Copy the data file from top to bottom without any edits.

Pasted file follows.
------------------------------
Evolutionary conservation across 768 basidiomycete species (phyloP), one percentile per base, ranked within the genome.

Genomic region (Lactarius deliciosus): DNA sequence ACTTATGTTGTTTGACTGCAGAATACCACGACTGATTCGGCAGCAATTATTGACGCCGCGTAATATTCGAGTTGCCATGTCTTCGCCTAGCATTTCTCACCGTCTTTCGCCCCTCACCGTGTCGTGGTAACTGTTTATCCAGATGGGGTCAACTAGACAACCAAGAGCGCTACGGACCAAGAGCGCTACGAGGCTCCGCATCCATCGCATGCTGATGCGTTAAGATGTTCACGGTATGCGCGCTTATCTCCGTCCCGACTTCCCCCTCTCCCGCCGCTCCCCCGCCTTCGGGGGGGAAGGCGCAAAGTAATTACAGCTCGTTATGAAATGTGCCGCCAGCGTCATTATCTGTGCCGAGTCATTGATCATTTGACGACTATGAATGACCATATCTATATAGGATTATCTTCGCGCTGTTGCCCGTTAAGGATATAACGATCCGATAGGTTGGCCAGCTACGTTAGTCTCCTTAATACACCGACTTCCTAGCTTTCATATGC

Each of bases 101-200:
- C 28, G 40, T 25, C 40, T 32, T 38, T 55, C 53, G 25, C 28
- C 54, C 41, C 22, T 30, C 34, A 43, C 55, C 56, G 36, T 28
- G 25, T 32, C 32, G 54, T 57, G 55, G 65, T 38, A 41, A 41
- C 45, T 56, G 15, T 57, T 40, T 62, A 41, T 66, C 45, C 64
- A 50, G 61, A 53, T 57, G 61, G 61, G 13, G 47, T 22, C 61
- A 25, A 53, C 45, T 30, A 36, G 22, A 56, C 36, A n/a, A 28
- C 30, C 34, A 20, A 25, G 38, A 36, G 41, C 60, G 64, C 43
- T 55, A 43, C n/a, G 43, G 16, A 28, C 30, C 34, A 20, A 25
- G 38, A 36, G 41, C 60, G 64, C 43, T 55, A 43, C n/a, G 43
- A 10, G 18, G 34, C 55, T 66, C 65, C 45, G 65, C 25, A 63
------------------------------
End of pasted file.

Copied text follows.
Evolutionary conservation across 768 basidiomycete species (phyloP), one percentile per base, ranked within the genome.

Genomic region (Lactarius deliciosus): DNA sequence ACTTATGTTGTTTGACTGCAGAATACCACGACTGATTCGGCAGCAATTATTGACGCCGCGTAATATTCGAGTTGCCATGTCTTCGCCTAGCATTTCTCACCGTCTTTCGCCCCTCACCGTGTCGTGGTAACTGTTTATCCAGATGGGGTCAACTAGACAACCAAGAGCGCTACGGACCAAGAGCGCTACGAGGCTCCGCATCCATCGCATGCTGATGCGTTAAGATGTTCACGGTATGCGCGCTTATCTCCGTCCCGACTTCCCCCTCTCCCGCCGCTCCCCCGCCTTCGGGGGGGAAGGCGCAAAGTAATTACAGCTCGTTATGAAATGTGCCGCCAGCGTCATTATCTGTGCCGAGTCATTGATCATTTGACGACTATGAATGACCATATCTATATAGGATTATCTTCGCGCTGTTGCCCGTTAAGGATATAACGATCCGATAGGTTGGCCAGCTACGTTAGTCTCCTTAATACACCGACTTCCTAGCTTTCATATGC

Each of bases 101-200:
- C 28, G 40, T 25, C 40, T 32, T 38, T 55, C 53, G 25, C 28
- C 54, C 41, C 22, T 30, C 34, A 43, C 55, C 56, G 36, T 28
- G 25, T 32, C 32, G 54, T 57, G 55, G 65, T 38, A 41, A 41
- C 45, T 56, G 15, T 57, T 40, T 62, A 41, T 66, C 45, C 64
- A 50, G 61, A 53, T 57, G 61, G 61, G 13, G 47, T 22, C 61
- A 25, A 53, C 45, T 30, A 36, G 22, A 56, C 36, A n/a, A 28
- C 30, C 34, A 20, A 25, G 38, A 36, G 41, C 60, G 64, C 43
- T 55, A 43, C n/a, G 43, G 16, A 28, C 30, C 34, A 20, A 25
- G 38, A 36, G 41, C 60, G 64, C 43, T 55, A 43, C n/a, G 43
- A 10, G 18, G 34, C 55, T 66, C 65, C 45, G 65, C 25, A 63